It is often presumed that despair, and even suicidal tendencies must follow from existentialist thought. The problem for Sartre is how to find meaning in a universe that, he believes, is without any divine agency. He believes that values like right and wrong originate from human consciousness, not God. Yet Kierkegaard, usually considered to be an existentialist, was a devout Christian. Both philosophers held a radical notion of human freedom, in which every little choice counts – either because this is our one and only life, or because we are being judged on our worthiness for eternal life. Both religious and antireligious conceptions of life are capable of generating despair. If Sartre’s philosophy is a recipe for unhappiness, is that because of its atheism or because of the general existentialist focus on absurdity and suffering? That is a question with no easy answer.
Novels can be a great way of bringing philosophical viewpoints to a wider audience (Ayn Rand’s Atlas Shrugged is a prime example), and in this issue Michael Rockler explains why a famous detective novel is also an existentialist classic (p.4). Jean Paul-Sartre, existentialism’s most lucid exponent, was a fascinating character and his contributions to human culture immense. Benedict O’Donohue explains ‘why Sartre matters’ (p.12). Sartre’s longtime partner, Simone de Beauvoir, herself became an icon of the feminist movement when she wrote The Second Sex. You are invited to take a closer look at this often misunderstood manifesto of women’s rights (p.11).
We can probably all remember having had at least one traumatic experience, even if we are unfamiliar with existential angst. Trauma, as an individual and social condition, is a blossoming field of research and some recent books on the subject are reviewed inside (p.17). Trauma is one way to explain destructive or anomalous behaviour. Those who have experienced extreme trauma (e.g. refugees from warzones) may sometimes do bizarre and dangerous things to others. A victimized ethnic group may become the victimizer next time around. Since traumatic events in a person’s life can often be linked to present behaviour, it is tempting to search for a similar reason why malfunctioning societies act the way they do. A cultural anthropologist of Western society could see signs of trauma, real and imagined, almost everywhere: in TV’s obsession with conflict and dysfunction, in movies about the destruction of the world (e.g. 2012) or the onslaught of zombie flicks representing the complete breakdown of rational society.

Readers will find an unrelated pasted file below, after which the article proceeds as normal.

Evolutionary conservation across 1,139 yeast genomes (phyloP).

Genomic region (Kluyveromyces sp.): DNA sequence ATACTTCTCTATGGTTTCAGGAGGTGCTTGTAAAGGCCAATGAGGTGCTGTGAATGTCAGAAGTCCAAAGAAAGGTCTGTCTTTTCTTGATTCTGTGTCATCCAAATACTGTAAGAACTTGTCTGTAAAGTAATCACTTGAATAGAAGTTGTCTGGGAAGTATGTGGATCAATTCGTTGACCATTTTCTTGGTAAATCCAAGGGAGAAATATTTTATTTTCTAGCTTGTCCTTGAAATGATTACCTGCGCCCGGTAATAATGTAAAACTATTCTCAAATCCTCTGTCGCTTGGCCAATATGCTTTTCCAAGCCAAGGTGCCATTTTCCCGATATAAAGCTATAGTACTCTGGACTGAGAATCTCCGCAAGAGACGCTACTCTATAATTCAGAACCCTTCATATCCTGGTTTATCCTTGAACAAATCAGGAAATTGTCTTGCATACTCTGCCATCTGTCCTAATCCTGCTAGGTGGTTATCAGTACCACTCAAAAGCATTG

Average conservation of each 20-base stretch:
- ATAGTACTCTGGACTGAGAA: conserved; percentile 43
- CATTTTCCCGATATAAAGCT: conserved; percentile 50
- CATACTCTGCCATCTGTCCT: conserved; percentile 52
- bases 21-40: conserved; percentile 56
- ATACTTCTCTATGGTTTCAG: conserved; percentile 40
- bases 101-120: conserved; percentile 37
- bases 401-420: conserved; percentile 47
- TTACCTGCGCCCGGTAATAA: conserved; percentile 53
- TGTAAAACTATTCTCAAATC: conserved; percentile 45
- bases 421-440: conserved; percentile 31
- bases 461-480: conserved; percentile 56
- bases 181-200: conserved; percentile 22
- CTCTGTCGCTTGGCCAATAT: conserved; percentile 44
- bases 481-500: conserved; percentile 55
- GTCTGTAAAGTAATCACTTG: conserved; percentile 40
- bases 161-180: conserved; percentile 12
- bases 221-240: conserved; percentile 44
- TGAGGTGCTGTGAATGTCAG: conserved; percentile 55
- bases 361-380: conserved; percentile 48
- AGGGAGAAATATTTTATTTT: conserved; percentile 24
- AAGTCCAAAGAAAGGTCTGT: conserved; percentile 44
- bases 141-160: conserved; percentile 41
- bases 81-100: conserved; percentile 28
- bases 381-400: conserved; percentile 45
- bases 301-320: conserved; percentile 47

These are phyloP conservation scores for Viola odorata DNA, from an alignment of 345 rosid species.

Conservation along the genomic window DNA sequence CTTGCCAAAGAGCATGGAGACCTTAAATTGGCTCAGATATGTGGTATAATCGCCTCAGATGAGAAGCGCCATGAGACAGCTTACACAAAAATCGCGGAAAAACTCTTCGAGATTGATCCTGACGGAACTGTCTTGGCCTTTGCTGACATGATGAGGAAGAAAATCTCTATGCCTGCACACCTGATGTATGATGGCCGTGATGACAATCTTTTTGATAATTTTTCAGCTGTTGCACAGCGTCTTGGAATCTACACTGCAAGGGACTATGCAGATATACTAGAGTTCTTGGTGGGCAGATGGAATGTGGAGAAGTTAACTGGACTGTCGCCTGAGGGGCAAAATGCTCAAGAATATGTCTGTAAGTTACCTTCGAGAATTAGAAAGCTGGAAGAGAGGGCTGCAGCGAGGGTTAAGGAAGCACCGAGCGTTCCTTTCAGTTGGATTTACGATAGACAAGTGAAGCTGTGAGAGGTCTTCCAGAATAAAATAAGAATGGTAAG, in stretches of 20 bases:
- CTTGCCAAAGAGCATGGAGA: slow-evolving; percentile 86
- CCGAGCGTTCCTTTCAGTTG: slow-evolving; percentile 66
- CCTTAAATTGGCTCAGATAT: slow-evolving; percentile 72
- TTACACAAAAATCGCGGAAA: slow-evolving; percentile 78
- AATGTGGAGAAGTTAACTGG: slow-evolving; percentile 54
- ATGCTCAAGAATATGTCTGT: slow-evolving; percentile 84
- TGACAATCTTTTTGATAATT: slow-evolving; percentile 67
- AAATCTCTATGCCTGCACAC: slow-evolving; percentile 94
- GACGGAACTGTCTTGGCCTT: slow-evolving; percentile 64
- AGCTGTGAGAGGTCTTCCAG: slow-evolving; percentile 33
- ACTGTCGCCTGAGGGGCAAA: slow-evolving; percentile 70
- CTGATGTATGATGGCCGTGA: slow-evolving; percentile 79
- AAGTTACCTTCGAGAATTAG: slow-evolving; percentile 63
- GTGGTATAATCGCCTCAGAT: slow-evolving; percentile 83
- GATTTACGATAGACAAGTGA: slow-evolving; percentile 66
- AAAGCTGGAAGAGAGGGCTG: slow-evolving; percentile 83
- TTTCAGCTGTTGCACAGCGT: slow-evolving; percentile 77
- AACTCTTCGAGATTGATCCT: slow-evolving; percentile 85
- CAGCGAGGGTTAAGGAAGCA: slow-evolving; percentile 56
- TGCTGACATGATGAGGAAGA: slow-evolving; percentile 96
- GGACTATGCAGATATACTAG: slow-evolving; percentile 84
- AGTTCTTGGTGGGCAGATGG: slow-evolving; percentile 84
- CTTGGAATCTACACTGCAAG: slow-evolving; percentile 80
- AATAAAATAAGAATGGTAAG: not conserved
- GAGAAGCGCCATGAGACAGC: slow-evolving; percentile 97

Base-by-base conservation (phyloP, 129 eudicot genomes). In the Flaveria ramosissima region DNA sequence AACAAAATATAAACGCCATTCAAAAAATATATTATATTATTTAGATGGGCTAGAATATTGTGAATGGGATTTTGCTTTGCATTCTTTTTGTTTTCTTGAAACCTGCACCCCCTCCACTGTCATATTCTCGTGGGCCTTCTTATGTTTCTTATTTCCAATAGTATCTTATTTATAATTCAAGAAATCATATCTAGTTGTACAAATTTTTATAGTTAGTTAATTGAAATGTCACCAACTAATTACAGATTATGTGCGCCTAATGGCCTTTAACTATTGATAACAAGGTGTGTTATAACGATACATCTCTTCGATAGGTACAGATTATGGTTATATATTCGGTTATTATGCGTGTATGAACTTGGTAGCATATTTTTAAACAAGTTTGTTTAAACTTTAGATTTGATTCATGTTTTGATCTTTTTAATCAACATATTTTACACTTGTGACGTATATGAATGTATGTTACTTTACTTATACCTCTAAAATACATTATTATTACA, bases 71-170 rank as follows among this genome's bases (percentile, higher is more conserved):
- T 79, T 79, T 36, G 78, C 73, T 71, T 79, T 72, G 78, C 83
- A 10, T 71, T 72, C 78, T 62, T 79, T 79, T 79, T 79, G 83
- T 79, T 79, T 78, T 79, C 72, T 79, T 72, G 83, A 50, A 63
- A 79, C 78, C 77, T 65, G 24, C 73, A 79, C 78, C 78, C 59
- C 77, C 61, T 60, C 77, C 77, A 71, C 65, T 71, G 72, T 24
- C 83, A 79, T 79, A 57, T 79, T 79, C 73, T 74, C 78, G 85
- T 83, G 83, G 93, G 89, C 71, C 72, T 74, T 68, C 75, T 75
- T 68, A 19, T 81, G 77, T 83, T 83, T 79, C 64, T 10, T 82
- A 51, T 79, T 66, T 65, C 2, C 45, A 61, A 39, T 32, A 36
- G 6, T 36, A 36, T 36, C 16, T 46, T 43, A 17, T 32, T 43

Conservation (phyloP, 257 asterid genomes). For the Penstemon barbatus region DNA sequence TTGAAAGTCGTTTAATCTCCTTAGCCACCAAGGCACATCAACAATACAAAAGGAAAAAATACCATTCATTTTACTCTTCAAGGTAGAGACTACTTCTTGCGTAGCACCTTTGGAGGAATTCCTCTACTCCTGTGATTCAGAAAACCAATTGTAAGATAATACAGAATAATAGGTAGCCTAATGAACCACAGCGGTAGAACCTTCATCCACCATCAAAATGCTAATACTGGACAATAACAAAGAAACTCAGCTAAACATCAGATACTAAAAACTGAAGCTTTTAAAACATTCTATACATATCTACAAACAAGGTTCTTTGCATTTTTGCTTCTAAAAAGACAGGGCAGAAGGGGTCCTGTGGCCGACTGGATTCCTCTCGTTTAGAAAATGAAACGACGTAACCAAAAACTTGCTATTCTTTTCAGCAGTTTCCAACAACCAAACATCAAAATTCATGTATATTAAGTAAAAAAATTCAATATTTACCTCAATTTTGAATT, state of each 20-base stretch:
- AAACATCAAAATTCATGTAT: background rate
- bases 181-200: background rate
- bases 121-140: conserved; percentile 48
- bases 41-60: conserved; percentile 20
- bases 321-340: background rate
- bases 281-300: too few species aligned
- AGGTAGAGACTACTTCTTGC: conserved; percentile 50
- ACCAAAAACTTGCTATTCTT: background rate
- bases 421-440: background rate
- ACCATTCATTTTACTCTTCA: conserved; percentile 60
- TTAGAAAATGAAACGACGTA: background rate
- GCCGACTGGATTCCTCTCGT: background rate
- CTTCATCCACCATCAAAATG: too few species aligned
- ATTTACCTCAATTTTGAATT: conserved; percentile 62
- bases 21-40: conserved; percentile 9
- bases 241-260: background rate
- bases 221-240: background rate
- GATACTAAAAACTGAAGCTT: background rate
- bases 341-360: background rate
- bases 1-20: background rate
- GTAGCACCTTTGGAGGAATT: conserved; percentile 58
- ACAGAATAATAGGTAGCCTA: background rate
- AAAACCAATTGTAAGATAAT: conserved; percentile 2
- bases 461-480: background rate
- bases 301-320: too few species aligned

Trauma is also something that is increasingly used to try and shift moral responsibility for actions away from oneself. The battered wife who poisons her husband can claim to have a traumatic stress disorder in order to make herself less culpable. This is a tricky situation for the existentialist, who wants to uphold the human freedom to choose in every situation while recognising ‘facticity’, the physical and social limits which make our free will less capable of being expressed. Some people are, of course, more hemmed in by facticity than others.
If you’re angst-prone, try not to feel too bad after reading this issue. Look at the plus side: you are more in charge of your life than you may have realised. And the less attached you are to the superficial, roleplaying aspects of your ‘self ’, the more real your experience of life is going to get. Now, back to that coffee.